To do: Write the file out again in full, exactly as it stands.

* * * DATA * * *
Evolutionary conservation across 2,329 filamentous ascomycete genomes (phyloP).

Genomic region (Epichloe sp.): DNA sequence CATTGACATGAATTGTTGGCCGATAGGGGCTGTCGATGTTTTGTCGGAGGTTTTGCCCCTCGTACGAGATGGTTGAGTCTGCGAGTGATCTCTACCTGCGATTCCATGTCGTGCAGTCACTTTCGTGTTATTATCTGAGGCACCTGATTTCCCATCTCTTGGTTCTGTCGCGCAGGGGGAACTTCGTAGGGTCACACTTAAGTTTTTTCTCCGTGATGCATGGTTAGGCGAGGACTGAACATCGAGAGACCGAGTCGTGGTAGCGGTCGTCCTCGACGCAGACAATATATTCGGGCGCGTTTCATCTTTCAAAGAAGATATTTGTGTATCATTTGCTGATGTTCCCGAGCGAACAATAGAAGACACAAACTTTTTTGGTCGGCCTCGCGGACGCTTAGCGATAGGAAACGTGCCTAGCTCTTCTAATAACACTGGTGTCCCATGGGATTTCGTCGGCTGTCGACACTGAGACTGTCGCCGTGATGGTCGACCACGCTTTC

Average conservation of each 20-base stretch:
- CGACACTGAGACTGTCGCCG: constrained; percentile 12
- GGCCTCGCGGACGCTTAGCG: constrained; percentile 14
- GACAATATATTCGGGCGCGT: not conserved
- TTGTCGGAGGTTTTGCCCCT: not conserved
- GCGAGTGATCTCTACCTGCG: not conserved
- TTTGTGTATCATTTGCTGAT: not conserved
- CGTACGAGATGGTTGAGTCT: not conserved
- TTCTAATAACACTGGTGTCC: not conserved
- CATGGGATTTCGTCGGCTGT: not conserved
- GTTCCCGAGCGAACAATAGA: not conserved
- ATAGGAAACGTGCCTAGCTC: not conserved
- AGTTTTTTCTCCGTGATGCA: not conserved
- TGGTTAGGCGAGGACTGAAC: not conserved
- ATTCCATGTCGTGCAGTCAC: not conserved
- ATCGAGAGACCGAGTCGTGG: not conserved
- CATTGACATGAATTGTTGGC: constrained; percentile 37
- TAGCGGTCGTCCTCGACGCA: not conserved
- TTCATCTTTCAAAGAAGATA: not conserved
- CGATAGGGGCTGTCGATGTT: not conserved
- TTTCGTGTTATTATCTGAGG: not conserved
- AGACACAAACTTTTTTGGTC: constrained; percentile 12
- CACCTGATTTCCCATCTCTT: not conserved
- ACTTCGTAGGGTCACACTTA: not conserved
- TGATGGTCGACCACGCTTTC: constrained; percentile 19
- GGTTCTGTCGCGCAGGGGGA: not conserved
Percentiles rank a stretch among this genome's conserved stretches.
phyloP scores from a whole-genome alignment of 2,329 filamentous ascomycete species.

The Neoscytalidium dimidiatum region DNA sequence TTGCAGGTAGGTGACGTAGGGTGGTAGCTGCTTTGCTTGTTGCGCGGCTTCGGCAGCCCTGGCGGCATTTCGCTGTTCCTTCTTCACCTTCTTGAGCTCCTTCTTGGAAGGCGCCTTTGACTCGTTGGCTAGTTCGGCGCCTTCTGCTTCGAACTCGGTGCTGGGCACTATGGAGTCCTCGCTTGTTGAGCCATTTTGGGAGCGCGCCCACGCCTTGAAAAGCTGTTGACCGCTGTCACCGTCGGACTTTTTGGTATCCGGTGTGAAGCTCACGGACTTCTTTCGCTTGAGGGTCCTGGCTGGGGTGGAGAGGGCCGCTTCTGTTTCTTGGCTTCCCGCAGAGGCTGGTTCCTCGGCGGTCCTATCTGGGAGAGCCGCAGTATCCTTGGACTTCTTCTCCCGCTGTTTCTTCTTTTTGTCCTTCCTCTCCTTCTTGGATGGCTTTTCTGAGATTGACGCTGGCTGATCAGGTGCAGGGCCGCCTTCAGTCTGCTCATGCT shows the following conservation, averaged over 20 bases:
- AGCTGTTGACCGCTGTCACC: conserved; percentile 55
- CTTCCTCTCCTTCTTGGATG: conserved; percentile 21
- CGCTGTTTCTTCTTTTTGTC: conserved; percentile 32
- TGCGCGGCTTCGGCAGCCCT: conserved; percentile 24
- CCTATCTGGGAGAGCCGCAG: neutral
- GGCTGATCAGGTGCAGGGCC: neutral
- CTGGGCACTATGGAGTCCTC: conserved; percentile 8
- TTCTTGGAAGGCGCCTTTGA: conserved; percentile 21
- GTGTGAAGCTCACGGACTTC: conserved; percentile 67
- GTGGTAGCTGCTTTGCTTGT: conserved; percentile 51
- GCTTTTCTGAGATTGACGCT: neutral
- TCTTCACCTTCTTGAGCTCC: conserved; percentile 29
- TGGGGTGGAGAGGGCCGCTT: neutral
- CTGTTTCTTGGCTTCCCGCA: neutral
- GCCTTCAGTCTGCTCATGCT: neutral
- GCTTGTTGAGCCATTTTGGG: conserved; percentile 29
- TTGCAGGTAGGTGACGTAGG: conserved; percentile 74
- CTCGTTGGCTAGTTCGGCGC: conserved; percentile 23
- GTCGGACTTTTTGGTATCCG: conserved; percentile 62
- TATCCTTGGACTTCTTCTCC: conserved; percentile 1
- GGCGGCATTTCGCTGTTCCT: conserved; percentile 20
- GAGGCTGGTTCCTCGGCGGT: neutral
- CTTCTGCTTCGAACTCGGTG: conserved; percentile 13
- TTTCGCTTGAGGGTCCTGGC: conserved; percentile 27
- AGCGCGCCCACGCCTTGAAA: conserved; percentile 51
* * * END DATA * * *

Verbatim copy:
Evolutionary conservation across 2,329 filamentous ascomycete genomes (phyloP).

Genomic region (Epichloe sp.): DNA sequence CATTGACATGAATTGTTGGCCGATAGGGGCTGTCGATGTTTTGTCGGAGGTTTTGCCCCTCGTACGAGATGGTTGAGTCTGCGAGTGATCTCTACCTGCGATTCCATGTCGTGCAGTCACTTTCGTGTTATTATCTGAGGCACCTGATTTCCCATCTCTTGGTTCTGTCGCGCAGGGGGAACTTCGTAGGGTCACACTTAAGTTTTTTCTCCGTGATGCATGGTTAGGCGAGGACTGAACATCGAGAGACCGAGTCGTGGTAGCGGTCGTCCTCGACGCAGACAATATATTCGGGCGCGTTTCATCTTTCAAAGAAGATATTTGTGTATCATTTGCTGATGTTCCCGAGCGAACAATAGAAGACACAAACTTTTTTGGTCGGCCTCGCGGACGCTTAGCGATAGGAAACGTGCCTAGCTCTTCTAATAACACTGGTGTCCCATGGGATTTCGTCGGCTGTCGACACTGAGACTGTCGCCGTGATGGTCGACCACGCTTTC

Average conservation of each 20-base stretch:
- CGACACTGAGACTGTCGCCG: constrained; percentile 12
- GGCCTCGCGGACGCTTAGCG: constrained; percentile 14
- GACAATATATTCGGGCGCGT: not conserved
- TTGTCGGAGGTTTTGCCCCT: not conserved
- GCGAGTGATCTCTACCTGCG: not conserved
- TTTGTGTATCATTTGCTGAT: not conserved
- CGTACGAGATGGTTGAGTCT: not conserved
- TTCTAATAACACTGGTGTCC: not conserved
- CATGGGATTTCGTCGGCTGT: not conserved
- GTTCCCGAGCGAACAATAGA: not conserved
- ATAGGAAACGTGCCTAGCTC: not conserved
- AGTTTTTTCTCCGTGATGCA: not conserved
- TGGTTAGGCGAGGACTGAAC: not conserved
- ATTCCATGTCGTGCAGTCAC: not conserved
- ATCGAGAGACCGAGTCGTGG: not conserved
- CATTGACATGAATTGTTGGC: constrained; percentile 37
- TAGCGGTCGTCCTCGACGCA: not conserved
- TTCATCTTTCAAAGAAGATA: not conserved
- CGATAGGGGCTGTCGATGTT: not conserved
- TTTCGTGTTATTATCTGAGG: not conserved
- AGACACAAACTTTTTTGGTC: constrained; percentile 12
- CACCTGATTTCCCATCTCTT: not conserved
- ACTTCGTAGGGTCACACTTA: not conserved
- TGATGGTCGACCACGCTTTC: constrained; percentile 19
- GGTTCTGTCGCGCAGGGGGA: not conserved
Percentiles rank a stretch among this genome's conserved stretches.
phyloP scores from a whole-genome alignment of 2,329 filamentous ascomycete species.

The Neoscytalidium dimidiatum region DNA sequence TTGCAGGTAGGTGACGTAGGGTGGTAGCTGCTTTGCTTGTTGCGCGGCTTCGGCAGCCCTGGCGGCATTTCGCTGTTCCTTCTTCACCTTCTTGAGCTCCTTCTTGGAAGGCGCCTTTGACTCGTTGGCTAGTTCGGCGCCTTCTGCTTCGAACTCGGTGCTGGGCACTATGGAGTCCTCGCTTGTTGAGCCATTTTGGGAGCGCGCCCACGCCTTGAAAAGCTGTTGACCGCTGTCACCGTCGGACTTTTTGGTATCCGGTGTGAAGCTCACGGACTTCTTTCGCTTGAGGGTCCTGGCTGGGGTGGAGAGGGCCGCTTCTGTTTCTTGGCTTCCCGCAGAGGCTGGTTCCTCGGCGGTCCTATCTGGGAGAGCCGCAGTATCCTTGGACTTCTTCTCCCGCTGTTTCTTCTTTTTGTCCTTCCTCTCCTTCTTGGATGGCTTTTCTGAGATTGACGCTGGCTGATCAGGTGCAGGGCCGCCTTCAGTCTGCTCATGCT shows the following conservation, averaged over 20 bases:
- AGCTGTTGACCGCTGTCACC: conserved; percentile 55
- CTTCCTCTCCTTCTTGGATG: conserved; percentile 21
- CGCTGTTTCTTCTTTTTGTC: conserved; percentile 32
- TGCGCGGCTTCGGCAGCCCT: conserved; percentile 24
- CCTATCTGGGAGAGCCGCAG: neutral
- GGCTGATCAGGTGCAGGGCC: neutral
- CTGGGCACTATGGAGTCCTC: conserved; percentile 8
- TTCTTGGAAGGCGCCTTTGA: conserved; percentile 21
- GTGTGAAGCTCACGGACTTC: conserved; percentile 67
- GTGGTAGCTGCTTTGCTTGT: conserved; percentile 51
- GCTTTTCTGAGATTGACGCT: neutral
- TCTTCACCTTCTTGAGCTCC: conserved; percentile 29
- TGGGGTGGAGAGGGCCGCTT: neutral
- CTGTTTCTTGGCTTCCCGCA: neutral
- GCCTTCAGTCTGCTCATGCT: neutral
- GCTTGTTGAGCCATTTTGGG: conserved; percentile 29
- TTGCAGGTAGGTGACGTAGG: conserved; percentile 74
- CTCGTTGGCTAGTTCGGCGC: conserved; percentile 23
- GTCGGACTTTTTGGTATCCG: conserved; percentile 62
- TATCCTTGGACTTCTTCTCC: conserved; percentile 1
- GGCGGCATTTCGCTGTTCCT: conserved; percentile 20
- GAGGCTGGTTCCTCGGCGGT: neutral
- CTTCTGCTTCGAACTCGGTG: conserved; percentile 13
- TTTCGCTTGAGGGTCCTGGC: conserved; percentile 27
- AGCGCGCCCACGCCTTGAAA: conserved; percentile 51